Article written by Tia Lee CFP®, CTFA, Director of Wealth Planning
If you are a pet owner, you understand how your pet thinks and feels. Their expression every time you come home is one of complete joy. Pets bond with you, just like you bond with them. They are family, so how can you assure they have proper care when you can’t be there. Most state laws consider a pet property no different than an old lamp. The legal system provides minimal protection for companion animals, making them vulnerable when their owners become incapacitated or pass away. Including your pets in your estate plan assures they will not be disposed of like unwanted property, the opposite of what you want for your faithful companions.
Let’s discuss things to consider to protect them if they lose you.
Who Will Care for Your Pet
Frankly, this is the most important yet difficult question to answer. The grim reality is when no one steps up to take care of a pet, at best, the animal is sent to a rescue, at worst, a city animal shelter. I have read some estimates that say 3 to 4 million companion pets are euthanized every year due to the death of their owner. What an agonizing statistic!
Many of us believe a family member or friend will step up and provide a loving home for our pets. Don’t leave this to chance, have that discussion beforehand. Your loved ones may be so focused on grieving that your pet gets lost, or perhaps they aren’t in a position to become a caretaker.
It’s often tough to find a willing and able person to take care of a pet. A few programs have sprung up across the country to ensure that pets have a loving home when their owners can no longer care for them. Some organizations find loving homes for the pets, and others care for them for the remainder of their lives. Here are a few of these programs:
- Peace of Mind Program, School of Veterinary Medicine, Purdue University, 800-830-0104 https://vet.purdue.edu/giving/files/documents/peace-of-mind.pdf
- Perpetual Pet Care Program, Kansas State University School of Veterinary Medicine, 785-532-4378 https://www.vet.k-state.edu/about/development/programs/perpetual-pet-care/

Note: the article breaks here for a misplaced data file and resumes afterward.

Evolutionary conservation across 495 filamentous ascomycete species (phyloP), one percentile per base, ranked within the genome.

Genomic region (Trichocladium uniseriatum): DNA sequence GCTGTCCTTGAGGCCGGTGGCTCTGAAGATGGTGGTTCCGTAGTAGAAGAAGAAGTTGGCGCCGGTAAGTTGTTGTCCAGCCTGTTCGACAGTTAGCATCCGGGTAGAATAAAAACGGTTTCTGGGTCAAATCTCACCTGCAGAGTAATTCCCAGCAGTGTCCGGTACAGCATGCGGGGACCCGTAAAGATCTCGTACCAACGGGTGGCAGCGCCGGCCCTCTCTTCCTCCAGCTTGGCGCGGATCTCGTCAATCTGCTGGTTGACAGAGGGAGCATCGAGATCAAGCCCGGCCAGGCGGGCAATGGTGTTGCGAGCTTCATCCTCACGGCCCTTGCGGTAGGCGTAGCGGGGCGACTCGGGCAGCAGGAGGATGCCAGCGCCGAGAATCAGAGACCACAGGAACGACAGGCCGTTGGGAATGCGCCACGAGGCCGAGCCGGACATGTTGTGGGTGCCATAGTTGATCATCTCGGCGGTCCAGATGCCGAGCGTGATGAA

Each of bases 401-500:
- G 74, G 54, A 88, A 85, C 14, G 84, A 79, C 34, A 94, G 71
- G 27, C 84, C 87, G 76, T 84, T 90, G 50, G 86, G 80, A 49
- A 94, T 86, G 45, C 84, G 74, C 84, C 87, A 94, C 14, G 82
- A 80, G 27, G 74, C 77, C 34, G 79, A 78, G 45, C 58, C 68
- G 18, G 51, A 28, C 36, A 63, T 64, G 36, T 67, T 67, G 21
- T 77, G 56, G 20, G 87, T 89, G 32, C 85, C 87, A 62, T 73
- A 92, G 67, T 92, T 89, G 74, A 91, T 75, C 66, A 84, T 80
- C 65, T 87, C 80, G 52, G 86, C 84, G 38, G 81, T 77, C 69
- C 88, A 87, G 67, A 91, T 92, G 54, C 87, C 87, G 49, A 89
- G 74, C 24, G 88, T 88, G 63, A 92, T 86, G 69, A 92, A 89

- Cohn Family Shelter, Center for Veterinary Health Sciences, Oklahoma State University, 405-744-5630 https://vetmed.okstate.edu/cohn-pet-care-facility/index.html
- Stevenson Companion Animal Life-Care Center, College of Veterinary Medicine, Texas A&M University, 979-845-1188 https://vetmed.tamu.edu/stevenson-center/
Consider Your Pet’s Unique Needs and the Cost
What are your pet’s activity needs, medical care, and life expectancy? Can they live in a home with other pets or young children? One key to assuring your pet receives the best chance of finding a good home is socializing them with other pets. The odds are pretty good they will land in a house with other pets, so hire a trainer if that is an issue. A professional trainer can address behavioral problems and make your pet a welcome addition to a home. You will never be able to draft a legal document that protects a pet with a difficult temperament. This is not just limited to cats, dogs, or other domesticated pets. It can also include horses, farm animals, reptiles, exotic fish, etc.
The Animal Care Trust website has a free calculator to help determine the amount of money you need to set aside for the care of your pet. You can find it at https://animalcaretrustusa.org/free-downloads/
After you have answered the two most difficult questions of who will provide care and how much it will cost, you can now turn to your attorney to include your pet in your estate documents. Your attorney will help you understand the estate planning laws governing pets for your state. Each state is different. Indiana limits a pet trust to 10 years and $250,000. The laws in the state where you live will govern the provisions you can include for your pet. Incorporating your pet’s care needs in the planning process is a vital component of a comprehensive estate plan if you have pets.
To pay for your pet’s care, you need to set aside money with someone to watch over how the money is handled. A trust for the pet is often the answer, but there are limits on the amount you can put in the trust, and it can be hard to provide oversight. Animal Care Trust USA advertises that service, but I have no experience with them, and there may be others. A valid argument can be made for appointing one person to care for the pet and another to oversee the money. It complicates matters but assures the money is spent on the pet and limits the possibility someone only agrees so they can get the money.
One thing is for sure; your pets can’t advocate for themselves. Providing for them will be your final gift of love.
Spectrum Wealth Management, LLC is an investment adviser registered with the U.S. Securities and Exchange Commission. Registration does not imply a certain level of skill or training. Additional information about Spectrum’s investment advisory services is found in Form ADV Part 2, which is available upon request. The information presented is for educational and illustrative purposes only and does not constitute tax, legal, or investment advice. Tax and legal counsel should be engaged before taking any action. The opinions expressed and material provided are for general information and should not be considered a solicitation for purchasing or selling any security.